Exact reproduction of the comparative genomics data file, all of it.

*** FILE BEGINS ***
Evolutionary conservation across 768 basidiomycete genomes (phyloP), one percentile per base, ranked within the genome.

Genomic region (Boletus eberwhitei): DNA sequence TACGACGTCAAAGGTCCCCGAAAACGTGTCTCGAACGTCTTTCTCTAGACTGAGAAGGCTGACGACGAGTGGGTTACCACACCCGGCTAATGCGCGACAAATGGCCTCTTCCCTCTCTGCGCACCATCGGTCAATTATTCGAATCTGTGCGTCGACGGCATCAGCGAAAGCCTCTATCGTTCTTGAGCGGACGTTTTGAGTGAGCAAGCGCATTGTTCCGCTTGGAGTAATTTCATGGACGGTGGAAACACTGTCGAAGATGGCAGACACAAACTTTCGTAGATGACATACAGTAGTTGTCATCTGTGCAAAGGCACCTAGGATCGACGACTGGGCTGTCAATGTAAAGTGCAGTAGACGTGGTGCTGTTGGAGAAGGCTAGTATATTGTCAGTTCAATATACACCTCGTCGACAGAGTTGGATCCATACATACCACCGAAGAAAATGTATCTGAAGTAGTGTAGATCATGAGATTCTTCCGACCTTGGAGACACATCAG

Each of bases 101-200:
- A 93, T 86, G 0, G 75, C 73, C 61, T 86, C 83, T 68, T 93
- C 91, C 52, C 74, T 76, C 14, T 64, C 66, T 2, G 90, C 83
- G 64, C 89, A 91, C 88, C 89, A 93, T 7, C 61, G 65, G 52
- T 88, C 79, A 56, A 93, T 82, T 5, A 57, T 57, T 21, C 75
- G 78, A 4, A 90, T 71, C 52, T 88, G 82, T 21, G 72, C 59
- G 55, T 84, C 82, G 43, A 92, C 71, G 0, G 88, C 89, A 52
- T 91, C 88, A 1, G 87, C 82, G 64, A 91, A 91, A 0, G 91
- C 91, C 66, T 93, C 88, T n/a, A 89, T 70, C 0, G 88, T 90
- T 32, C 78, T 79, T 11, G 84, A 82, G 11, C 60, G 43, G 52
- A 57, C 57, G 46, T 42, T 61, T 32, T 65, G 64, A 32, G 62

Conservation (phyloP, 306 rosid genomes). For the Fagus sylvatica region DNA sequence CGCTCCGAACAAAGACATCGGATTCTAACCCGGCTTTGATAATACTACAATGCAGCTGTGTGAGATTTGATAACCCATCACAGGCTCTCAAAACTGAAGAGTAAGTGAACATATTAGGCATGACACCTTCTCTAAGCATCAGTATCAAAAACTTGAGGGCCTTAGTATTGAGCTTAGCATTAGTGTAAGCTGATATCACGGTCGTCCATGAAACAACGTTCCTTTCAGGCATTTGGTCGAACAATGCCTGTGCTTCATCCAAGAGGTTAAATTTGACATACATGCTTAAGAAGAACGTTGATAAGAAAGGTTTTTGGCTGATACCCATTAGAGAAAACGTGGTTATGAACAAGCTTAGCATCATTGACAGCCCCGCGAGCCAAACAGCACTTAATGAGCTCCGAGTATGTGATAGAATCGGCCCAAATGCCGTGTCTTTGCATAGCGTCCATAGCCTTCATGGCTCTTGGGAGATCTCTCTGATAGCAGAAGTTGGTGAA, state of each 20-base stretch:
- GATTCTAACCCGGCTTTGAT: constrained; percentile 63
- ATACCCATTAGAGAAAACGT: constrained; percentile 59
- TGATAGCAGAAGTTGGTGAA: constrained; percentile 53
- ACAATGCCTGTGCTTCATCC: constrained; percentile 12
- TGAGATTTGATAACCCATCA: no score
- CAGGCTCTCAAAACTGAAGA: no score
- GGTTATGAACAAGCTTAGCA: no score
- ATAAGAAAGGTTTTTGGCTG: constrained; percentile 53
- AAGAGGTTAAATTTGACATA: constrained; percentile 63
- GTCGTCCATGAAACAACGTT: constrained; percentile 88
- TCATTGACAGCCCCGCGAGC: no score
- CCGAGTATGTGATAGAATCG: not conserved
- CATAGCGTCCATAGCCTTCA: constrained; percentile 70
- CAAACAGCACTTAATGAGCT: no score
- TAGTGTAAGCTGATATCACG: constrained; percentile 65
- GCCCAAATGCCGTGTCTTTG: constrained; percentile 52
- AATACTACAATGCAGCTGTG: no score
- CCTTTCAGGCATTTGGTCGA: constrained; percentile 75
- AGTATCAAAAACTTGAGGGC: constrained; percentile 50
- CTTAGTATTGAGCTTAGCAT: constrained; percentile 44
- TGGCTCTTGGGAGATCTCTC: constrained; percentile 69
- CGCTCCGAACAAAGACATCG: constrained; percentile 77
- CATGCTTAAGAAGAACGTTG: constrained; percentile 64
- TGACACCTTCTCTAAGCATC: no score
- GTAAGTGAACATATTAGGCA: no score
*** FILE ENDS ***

Evolutionary conservation across 768 basidiomycete genomes (phyloP), one percentile per base, ranked within the genome.

Genomic region (Boletus eberwhitei): DNA sequence TACGACGTCAAAGGTCCCCGAAAACGTGTCTCGAACGTCTTTCTCTAGACTGAGAAGGCTGACGACGAGTGGGTTACCACACCCGGCTAATGCGCGACAAATGGCCTCTTCCCTCTCTGCGCACCATCGGTCAATTATTCGAATCTGTGCGTCGACGGCATCAGCGAAAGCCTCTATCGTTCTTGAGCGGACGTTTTGAGTGAGCAAGCGCATTGTTCCGCTTGGAGTAATTTCATGGACGGTGGAAACACTGTCGAAGATGGCAGACACAAACTTTCGTAGATGACATACAGTAGTTGTCATCTGTGCAAAGGCACCTAGGATCGACGACTGGGCTGTCAATGTAAAGTGCAGTAGACGTGGTGCTGTTGGAGAAGGCTAGTATATTGTCAGTTCAATATACACCTCGTCGACAGAGTTGGATCCATACATACCACCGAAGAAAATGTATCTGAAGTAGTGTAGATCATGAGATTCTTCCGACCTTGGAGACACATCAG

Each of bases 101-200:
- A 93, T 86, G 0, G 75, C 73, C 61, T 86, C 83, T 68, T 93
- C 91, C 52, C 74, T 76, C 14, T 64, C 66, T 2, G 90, C 83
- G 64, C 89, A 91, C 88, C 89, A 93, T 7, C 61, G 65, G 52
- T 88, C 79, A 56, A 93, T 82, T 5, A 57, T 57, T 21, C 75
- G 78, A 4, A 90, T 71, C 52, T 88, G 82, T 21, G 72, C 59
- G 55, T 84, C 82, G 43, A 92, C 71, G 0, G 88, C 89, A 52
- T 91, C 88, A 1, G 87, C 82, G 64, A 91, A 91, A 0, G 91
- C 91, C 66, T 93, C 88, T n/a, A 89, T 70, C 0, G 88, T 90
- T 32, C 78, T 79, T 11, G 84, A 82, G 11, C 60, G 43, G 52
- A 57, C 57, G 46, T 42, T 61, T 32, T 65, G 64, A 32, G 62

Conservation (phyloP, 306 rosid genomes). For the Fagus sylvatica region DNA sequence CGCTCCGAACAAAGACATCGGATTCTAACCCGGCTTTGATAATACTACAATGCAGCTGTGTGAGATTTGATAACCCATCACAGGCTCTCAAAACTGAAGAGTAAGTGAACATATTAGGCATGACACCTTCTCTAAGCATCAGTATCAAAAACTTGAGGGCCTTAGTATTGAGCTTAGCATTAGTGTAAGCTGATATCACGGTCGTCCATGAAACAACGTTCCTTTCAGGCATTTGGTCGAACAATGCCTGTGCTTCATCCAAGAGGTTAAATTTGACATACATGCTTAAGAAGAACGTTGATAAGAAAGGTTTTTGGCTGATACCCATTAGAGAAAACGTGGTTATGAACAAGCTTAGCATCATTGACAGCCCCGCGAGCCAAACAGCACTTAATGAGCTCCGAGTATGTGATAGAATCGGCCCAAATGCCGTGTCTTTGCATAGCGTCCATAGCCTTCATGGCTCTTGGGAGATCTCTCTGATAGCAGAAGTTGGTGAA, state of each 20-base stretch:
- GATTCTAACCCGGCTTTGAT: constrained; percentile 63
- ATACCCATTAGAGAAAACGT: constrained; percentile 59
- TGATAGCAGAAGTTGGTGAA: constrained; percentile 53
- ACAATGCCTGTGCTTCATCC: constrained; percentile 12
- TGAGATTTGATAACCCATCA: no score
- CAGGCTCTCAAAACTGAAGA: no score
- GGTTATGAACAAGCTTAGCA: no score
- ATAAGAAAGGTTTTTGGCTG: constrained; percentile 53
- AAGAGGTTAAATTTGACATA: constrained; percentile 63
- GTCGTCCATGAAACAACGTT: constrained; percentile 88
- TCATTGACAGCCCCGCGAGC: no score
- CCGAGTATGTGATAGAATCG: not conserved
- CATAGCGTCCATAGCCTTCA: constrained; percentile 70
- CAAACAGCACTTAATGAGCT: no score
- TAGTGTAAGCTGATATCACG: constrained; percentile 65
- GCCCAAATGCCGTGTCTTTG: constrained; percentile 52
- AATACTACAATGCAGCTGTG: no score
- CCTTTCAGGCATTTGGTCGA: constrained; percentile 75
- AGTATCAAAAACTTGAGGGC: constrained; percentile 50
- CTTAGTATTGAGCTTAGCAT: constrained; percentile 44
- TGGCTCTTGGGAGATCTCTC: constrained; percentile 69
- CGCTCCGAACAAAGACATCG: constrained; percentile 77
- CATGCTTAAGAAGAACGTTG: constrained; percentile 64
- TGACACCTTCTCTAAGCATC: no score
- GTAAGTGAACATATTAGGCA: no score